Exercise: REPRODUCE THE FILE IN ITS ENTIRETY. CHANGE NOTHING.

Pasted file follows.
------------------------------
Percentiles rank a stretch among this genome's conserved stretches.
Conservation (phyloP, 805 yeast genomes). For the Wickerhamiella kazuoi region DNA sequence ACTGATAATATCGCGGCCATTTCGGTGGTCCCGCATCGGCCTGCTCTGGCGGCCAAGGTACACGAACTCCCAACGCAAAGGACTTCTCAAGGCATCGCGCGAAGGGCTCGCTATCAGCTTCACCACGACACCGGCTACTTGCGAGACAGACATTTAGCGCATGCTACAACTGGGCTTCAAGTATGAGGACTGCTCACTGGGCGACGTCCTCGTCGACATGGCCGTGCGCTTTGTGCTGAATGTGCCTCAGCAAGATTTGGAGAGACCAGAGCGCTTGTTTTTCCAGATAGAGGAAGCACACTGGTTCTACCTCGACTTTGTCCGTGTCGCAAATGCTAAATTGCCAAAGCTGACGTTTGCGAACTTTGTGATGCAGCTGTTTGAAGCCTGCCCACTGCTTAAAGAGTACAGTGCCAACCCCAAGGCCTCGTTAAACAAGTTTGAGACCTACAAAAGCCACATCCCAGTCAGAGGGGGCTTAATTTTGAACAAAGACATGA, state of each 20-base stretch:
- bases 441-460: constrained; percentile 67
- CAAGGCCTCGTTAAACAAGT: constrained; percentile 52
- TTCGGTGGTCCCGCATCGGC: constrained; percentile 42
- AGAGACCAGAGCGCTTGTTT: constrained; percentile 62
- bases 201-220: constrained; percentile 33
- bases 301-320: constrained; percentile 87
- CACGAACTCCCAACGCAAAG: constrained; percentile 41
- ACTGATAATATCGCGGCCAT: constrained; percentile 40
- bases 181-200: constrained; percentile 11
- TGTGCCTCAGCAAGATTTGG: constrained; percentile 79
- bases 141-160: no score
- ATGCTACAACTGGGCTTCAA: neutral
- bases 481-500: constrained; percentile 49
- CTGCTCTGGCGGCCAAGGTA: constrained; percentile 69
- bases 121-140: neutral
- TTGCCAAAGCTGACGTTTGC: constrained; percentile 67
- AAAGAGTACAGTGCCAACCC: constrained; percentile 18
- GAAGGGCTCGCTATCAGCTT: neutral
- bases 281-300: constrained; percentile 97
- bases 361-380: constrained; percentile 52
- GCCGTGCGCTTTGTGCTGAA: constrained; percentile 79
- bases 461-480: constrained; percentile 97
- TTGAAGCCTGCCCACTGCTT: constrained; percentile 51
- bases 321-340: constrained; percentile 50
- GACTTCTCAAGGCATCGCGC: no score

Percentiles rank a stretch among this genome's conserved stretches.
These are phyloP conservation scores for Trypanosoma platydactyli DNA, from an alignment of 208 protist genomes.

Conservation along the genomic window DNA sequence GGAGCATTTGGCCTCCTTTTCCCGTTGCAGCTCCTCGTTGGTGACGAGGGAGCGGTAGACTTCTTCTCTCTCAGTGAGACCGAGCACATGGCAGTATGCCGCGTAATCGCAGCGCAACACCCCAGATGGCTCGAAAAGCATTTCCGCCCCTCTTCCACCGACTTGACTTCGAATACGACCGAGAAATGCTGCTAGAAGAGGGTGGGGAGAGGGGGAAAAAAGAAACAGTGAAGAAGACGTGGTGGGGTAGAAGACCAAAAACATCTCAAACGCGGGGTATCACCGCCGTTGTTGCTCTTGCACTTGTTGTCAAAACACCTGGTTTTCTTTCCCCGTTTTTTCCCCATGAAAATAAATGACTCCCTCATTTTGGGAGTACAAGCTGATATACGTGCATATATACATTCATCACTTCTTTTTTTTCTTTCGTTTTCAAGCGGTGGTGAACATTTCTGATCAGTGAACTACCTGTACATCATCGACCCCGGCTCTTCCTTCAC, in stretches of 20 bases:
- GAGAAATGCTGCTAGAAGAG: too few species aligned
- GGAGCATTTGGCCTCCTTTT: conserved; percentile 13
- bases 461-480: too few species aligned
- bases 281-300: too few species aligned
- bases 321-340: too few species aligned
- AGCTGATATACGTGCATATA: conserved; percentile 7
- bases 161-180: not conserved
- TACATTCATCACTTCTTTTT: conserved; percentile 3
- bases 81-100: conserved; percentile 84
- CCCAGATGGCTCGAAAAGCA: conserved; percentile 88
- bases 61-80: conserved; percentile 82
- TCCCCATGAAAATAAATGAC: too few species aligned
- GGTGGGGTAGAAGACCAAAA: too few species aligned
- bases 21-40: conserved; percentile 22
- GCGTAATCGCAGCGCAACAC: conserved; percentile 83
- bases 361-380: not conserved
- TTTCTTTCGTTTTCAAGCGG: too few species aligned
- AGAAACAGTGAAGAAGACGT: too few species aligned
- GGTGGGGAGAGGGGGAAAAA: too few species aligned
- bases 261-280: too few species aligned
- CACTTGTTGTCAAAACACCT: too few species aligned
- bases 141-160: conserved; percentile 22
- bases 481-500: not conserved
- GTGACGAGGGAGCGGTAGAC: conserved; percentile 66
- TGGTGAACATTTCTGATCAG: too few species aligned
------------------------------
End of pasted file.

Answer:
Percentiles rank a stretch among this genome's conserved stretches.
Conservation (phyloP, 805 yeast genomes). For the Wickerhamiella kazuoi region DNA sequence ACTGATAATATCGCGGCCATTTCGGTGGTCCCGCATCGGCCTGCTCTGGCGGCCAAGGTACACGAACTCCCAACGCAAAGGACTTCTCAAGGCATCGCGCGAAGGGCTCGCTATCAGCTTCACCACGACACCGGCTACTTGCGAGACAGACATTTAGCGCATGCTACAACTGGGCTTCAAGTATGAGGACTGCTCACTGGGCGACGTCCTCGTCGACATGGCCGTGCGCTTTGTGCTGAATGTGCCTCAGCAAGATTTGGAGAGACCAGAGCGCTTGTTTTTCCAGATAGAGGAAGCACACTGGTTCTACCTCGACTTTGTCCGTGTCGCAAATGCTAAATTGCCAAAGCTGACGTTTGCGAACTTTGTGATGCAGCTGTTTGAAGCCTGCCCACTGCTTAAAGAGTACAGTGCCAACCCCAAGGCCTCGTTAAACAAGTTTGAGACCTACAAAAGCCACATCCCAGTCAGAGGGGGCTTAATTTTGAACAAAGACATGA, state of each 20-base stretch:
- bases 441-460: constrained; percentile 67
- CAAGGCCTCGTTAAACAAGT: constrained; percentile 52
- TTCGGTGGTCCCGCATCGGC: constrained; percentile 42
- AGAGACCAGAGCGCTTGTTT: constrained; percentile 62
- bases 201-220: constrained; percentile 33
- bases 301-320: constrained; percentile 87
- CACGAACTCCCAACGCAAAG: constrained; percentile 41
- ACTGATAATATCGCGGCCAT: constrained; percentile 40
- bases 181-200: constrained; percentile 11
- TGTGCCTCAGCAAGATTTGG: constrained; percentile 79
- bases 141-160: no score
- ATGCTACAACTGGGCTTCAA: neutral
- bases 481-500: constrained; percentile 49
- CTGCTCTGGCGGCCAAGGTA: constrained; percentile 69
- bases 121-140: neutral
- TTGCCAAAGCTGACGTTTGC: constrained; percentile 67
- AAAGAGTACAGTGCCAACCC: constrained; percentile 18
- GAAGGGCTCGCTATCAGCTT: neutral
- bases 281-300: constrained; percentile 97
- bases 361-380: constrained; percentile 52
- GCCGTGCGCTTTGTGCTGAA: constrained; percentile 79
- bases 461-480: constrained; percentile 97
- TTGAAGCCTGCCCACTGCTT: constrained; percentile 51
- bases 321-340: constrained; percentile 50
- GACTTCTCAAGGCATCGCGC: no score

Percentiles rank a stretch among this genome's conserved stretches.
These are phyloP conservation scores for Trypanosoma platydactyli DNA, from an alignment of 208 protist genomes.

Conservation along the genomic window DNA sequence GGAGCATTTGGCCTCCTTTTCCCGTTGCAGCTCCTCGTTGGTGACGAGGGAGCGGTAGACTTCTTCTCTCTCAGTGAGACCGAGCACATGGCAGTATGCCGCGTAATCGCAGCGCAACACCCCAGATGGCTCGAAAAGCATTTCCGCCCCTCTTCCACCGACTTGACTTCGAATACGACCGAGAAATGCTGCTAGAAGAGGGTGGGGAGAGGGGGAAAAAAGAAACAGTGAAGAAGACGTGGTGGGGTAGAAGACCAAAAACATCTCAAACGCGGGGTATCACCGCCGTTGTTGCTCTTGCACTTGTTGTCAAAACACCTGGTTTTCTTTCCCCGTTTTTTCCCCATGAAAATAAATGACTCCCTCATTTTGGGAGTACAAGCTGATATACGTGCATATATACATTCATCACTTCTTTTTTTTCTTTCGTTTTCAAGCGGTGGTGAACATTTCTGATCAGTGAACTACCTGTACATCATCGACCCCGGCTCTTCCTTCAC, in stretches of 20 bases:
- GAGAAATGCTGCTAGAAGAG: too few species aligned
- GGAGCATTTGGCCTCCTTTT: conserved; percentile 13
- bases 461-480: too few species aligned
- bases 281-300: too few species aligned
- bases 321-340: too few species aligned
- AGCTGATATACGTGCATATA: conserved; percentile 7
- bases 161-180: not conserved
- TACATTCATCACTTCTTTTT: conserved; percentile 3
- bases 81-100: conserved; percentile 84
- CCCAGATGGCTCGAAAAGCA: conserved; percentile 88
- bases 61-80: conserved; percentile 82
- TCCCCATGAAAATAAATGAC: too few species aligned
- GGTGGGGTAGAAGACCAAAA: too few species aligned
- bases 21-40: conserved; percentile 22
- GCGTAATCGCAGCGCAACAC: conserved; percentile 83
- bases 361-380: not conserved
- TTTCTTTCGTTTTCAAGCGG: too few species aligned
- AGAAACAGTGAAGAAGACGT: too few species aligned
- GGTGGGGAGAGGGGGAAAAA: too few species aligned
- bases 261-280: too few species aligned
- CACTTGTTGTCAAAACACCT: too few species aligned
- bases 141-160: conserved; percentile 22
- bases 481-500: not conserved
- GTGACGAGGGAGCGGTAGAC: conserved; percentile 66
- TGGTGAACATTTCTGATCAG: too few species aligned